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Lower the expectations was the message sent Friday morning at a meeting in downtown Kansas City between members of the Mid-America Regional Council and representatives of local Congressional leaders.
MARC has spent the last couple of weeks compiling a list of potential projects that could be funded through a federal economic stimulus package that is being discussed by the Obama Transition Team.
MARC Transportation Director Mell Henderson said about 70 to 90 percent of government entities from around the area submitted a list of about 1,000 projects that totaled nearly $6 billion. Henderson said the projects submitted appear to be sorely needed projects.
“We don’t think this is a wish list,” Henderson said. “We think people are very serious about looking at projects that are ready to go.”
Using conservative estimates, Henderson said the local entities in Missouri could receive between $150 million and $500 million.
“This interest really dwarfs the amount of resources that we are likely to see as a region,” Henderson said. “Those are big numbers and that’s a lot of money, and we could do a lot of good stuff with that. But it is far short of $6 billion.”
Henderson said his committee’s focus is primarily on transportation legislation, but the focus soon changed last month when stimulus talks began.
Henderson said MARC didn’t want to be behind schedule if funding is approved quickly.
“Depending on how economic stimulus funds may come forward and flow, it’s possible that MARC might find itself in the position that it has a role to play in making decisions on projects that receive economic stimulus funding,” Henderson said. “We didn’t want to wait and be caught flat-footed, because speed will be of the essence.”
MARC Executive Director David Warm told the representatives that they are hoping the federal government takes a different approach to transportation with the stimulus.
“I hope all of you carry that message back,” Warm said. “I think the broader message, and hope, is that it is not more of the same. I think the economic crisis we’re in underscores the need to have more of a return on our investment in transportation.”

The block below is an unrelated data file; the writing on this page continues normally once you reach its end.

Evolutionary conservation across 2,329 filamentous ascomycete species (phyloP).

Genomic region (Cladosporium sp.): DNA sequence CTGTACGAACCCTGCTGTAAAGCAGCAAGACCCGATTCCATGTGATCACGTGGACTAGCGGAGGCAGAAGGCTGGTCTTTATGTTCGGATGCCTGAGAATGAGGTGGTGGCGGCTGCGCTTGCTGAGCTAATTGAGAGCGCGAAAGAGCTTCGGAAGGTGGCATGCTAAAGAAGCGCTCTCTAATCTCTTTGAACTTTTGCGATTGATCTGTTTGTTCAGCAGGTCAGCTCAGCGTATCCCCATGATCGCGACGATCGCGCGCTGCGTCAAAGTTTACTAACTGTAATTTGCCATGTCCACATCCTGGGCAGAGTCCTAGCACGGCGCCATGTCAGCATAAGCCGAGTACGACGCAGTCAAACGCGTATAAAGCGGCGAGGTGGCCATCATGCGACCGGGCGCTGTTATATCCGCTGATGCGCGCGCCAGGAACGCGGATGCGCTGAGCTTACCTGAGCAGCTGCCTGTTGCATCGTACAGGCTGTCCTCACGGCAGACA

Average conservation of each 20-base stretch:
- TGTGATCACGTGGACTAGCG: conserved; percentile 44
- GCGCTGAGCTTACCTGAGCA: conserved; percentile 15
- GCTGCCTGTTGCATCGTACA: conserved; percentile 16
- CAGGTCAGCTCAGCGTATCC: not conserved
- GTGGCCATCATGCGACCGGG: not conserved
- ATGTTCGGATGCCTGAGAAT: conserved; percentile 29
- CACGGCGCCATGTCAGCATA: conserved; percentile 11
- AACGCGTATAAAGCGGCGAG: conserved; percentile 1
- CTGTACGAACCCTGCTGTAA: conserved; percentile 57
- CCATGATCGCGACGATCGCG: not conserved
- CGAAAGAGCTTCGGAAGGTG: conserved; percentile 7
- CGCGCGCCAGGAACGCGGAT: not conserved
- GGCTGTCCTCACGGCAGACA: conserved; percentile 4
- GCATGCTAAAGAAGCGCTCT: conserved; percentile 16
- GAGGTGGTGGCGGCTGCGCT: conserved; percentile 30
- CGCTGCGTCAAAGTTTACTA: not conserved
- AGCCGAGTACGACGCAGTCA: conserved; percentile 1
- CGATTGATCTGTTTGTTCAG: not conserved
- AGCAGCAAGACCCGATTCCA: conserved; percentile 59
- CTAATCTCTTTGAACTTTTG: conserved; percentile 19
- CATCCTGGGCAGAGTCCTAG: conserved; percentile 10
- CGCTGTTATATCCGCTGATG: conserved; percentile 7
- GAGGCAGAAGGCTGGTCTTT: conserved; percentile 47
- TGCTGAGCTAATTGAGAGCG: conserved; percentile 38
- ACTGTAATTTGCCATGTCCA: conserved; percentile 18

Henderson said most of the projects submitted would be ready to go in 90 days. Henderson speculated that many of the estimates might have been optimistic; considering the speed of the process. Henderson and some others warned that the most needed projects may have not made the list, and that quickly moving on projects could force a spike in costs and materials. Henderson suggested that stimulus projects be awarded in phases.
“I expect there will be a high level of public scrutiny over the projects that are selected,” Henderson said. “It could allow more time to prepare a more strategic set of projects.”
Henderson said waiving or reducing matching costs is also something that MARC would suggest.
Congressman Ike Skelton’s Chief of Staff Bob Hagedorn said Congress is looking at 90-day shovel-ready projects. He said he doesn’t expect a bill until mid-February and also said he expects it to be loaded with Medicaid funding and tax incentives. Hagedorn also cautioned that expectations might be high.
Congressman Sam Graves’ Deputy Chief of Staff Melissa Roe said Graves is focused on tax cuts for small businesses.
Sen. Kit Bond’s Kansas City Regional Office Director Michael Collins said he expects stimulus funds to reach about $7 billion statewide. He said those funds would include other projects besides transportation and public works. Collins said a lot of questions would have to be answered before funds are distributed.
“If it’s not an earmark. What is it?” asked Collins. “It’s still being distributed by somebody and someone is going to have to make that ultimate decision.”
Sen. Claire McCaskill’s representative Cory Dillon said McCaskill would be looking at projects for earmarks. She said projects should be focused strictly on how many jobs it creates.
“She continues to like the idea of a competitive process with the criteria of a particular project being the number of jobs that is created,” Dillon said.
Henderson said that job creation is not reflected in the data that was collected but said it will be a focus in the following weeks.
“That is a critical piece of information that we are going to have to be able to communicate,” Henderson said.
Job creation may be an issue for many of the projects that were submitted by Richmond. Most projects submitted are with the intent of the work being performed by city employees. The city is currently under a hiring freeze.